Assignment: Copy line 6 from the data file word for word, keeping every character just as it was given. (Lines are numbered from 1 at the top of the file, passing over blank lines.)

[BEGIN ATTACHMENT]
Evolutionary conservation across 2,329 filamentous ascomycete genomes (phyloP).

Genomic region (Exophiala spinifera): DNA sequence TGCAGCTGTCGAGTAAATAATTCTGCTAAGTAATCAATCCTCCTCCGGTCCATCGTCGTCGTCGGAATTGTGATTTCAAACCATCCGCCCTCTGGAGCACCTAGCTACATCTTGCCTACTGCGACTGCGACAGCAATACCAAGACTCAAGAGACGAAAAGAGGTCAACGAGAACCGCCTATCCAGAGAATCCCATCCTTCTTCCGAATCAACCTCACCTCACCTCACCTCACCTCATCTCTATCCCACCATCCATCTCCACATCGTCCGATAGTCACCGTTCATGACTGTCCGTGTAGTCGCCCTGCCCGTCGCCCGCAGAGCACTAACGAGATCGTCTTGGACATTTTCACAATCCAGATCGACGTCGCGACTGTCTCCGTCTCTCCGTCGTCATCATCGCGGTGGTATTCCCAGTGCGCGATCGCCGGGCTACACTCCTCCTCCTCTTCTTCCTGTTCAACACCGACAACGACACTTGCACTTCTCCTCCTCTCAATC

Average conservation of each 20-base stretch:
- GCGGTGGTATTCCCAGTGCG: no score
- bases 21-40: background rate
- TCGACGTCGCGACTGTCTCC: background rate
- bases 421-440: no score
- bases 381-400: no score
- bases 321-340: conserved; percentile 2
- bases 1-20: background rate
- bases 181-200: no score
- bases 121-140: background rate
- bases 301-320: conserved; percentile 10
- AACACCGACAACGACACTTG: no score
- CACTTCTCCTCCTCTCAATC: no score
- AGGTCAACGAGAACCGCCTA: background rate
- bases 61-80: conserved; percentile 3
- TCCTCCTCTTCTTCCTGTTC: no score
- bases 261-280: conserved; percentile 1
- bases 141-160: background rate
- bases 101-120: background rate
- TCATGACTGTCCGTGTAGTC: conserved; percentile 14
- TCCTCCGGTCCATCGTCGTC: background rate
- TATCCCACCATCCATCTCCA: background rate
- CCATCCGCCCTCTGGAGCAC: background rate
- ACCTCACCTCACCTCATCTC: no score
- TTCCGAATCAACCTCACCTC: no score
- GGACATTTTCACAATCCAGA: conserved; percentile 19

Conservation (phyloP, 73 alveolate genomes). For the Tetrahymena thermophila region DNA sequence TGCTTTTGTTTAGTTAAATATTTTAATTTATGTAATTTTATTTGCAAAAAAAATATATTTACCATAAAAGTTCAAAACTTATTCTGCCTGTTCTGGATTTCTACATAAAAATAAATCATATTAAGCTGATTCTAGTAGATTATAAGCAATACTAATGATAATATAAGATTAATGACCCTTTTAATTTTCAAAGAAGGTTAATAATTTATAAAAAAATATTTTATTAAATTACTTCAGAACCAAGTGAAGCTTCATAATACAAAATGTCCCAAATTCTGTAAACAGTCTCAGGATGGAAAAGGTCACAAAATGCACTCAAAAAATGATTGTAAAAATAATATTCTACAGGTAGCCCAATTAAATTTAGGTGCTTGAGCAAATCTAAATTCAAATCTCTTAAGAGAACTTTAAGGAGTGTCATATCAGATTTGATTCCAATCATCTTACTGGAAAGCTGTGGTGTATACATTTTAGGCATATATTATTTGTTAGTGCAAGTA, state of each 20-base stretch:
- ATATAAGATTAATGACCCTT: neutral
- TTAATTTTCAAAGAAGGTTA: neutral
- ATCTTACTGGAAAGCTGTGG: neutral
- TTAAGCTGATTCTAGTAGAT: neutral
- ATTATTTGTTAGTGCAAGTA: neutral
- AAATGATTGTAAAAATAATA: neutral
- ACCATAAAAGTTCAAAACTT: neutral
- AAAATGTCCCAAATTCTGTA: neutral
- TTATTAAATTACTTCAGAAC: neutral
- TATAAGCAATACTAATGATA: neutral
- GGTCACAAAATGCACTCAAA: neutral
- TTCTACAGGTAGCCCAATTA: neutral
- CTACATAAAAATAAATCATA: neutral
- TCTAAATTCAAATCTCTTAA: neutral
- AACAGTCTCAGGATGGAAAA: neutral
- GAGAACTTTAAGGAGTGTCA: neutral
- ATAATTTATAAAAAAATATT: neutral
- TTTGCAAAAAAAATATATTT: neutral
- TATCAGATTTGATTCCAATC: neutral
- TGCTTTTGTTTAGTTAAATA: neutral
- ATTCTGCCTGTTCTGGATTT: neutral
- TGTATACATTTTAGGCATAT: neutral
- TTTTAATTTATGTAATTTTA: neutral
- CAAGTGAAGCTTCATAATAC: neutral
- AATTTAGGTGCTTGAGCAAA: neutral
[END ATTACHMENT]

- TCGACGTCGCGACTGTCTCC: background rate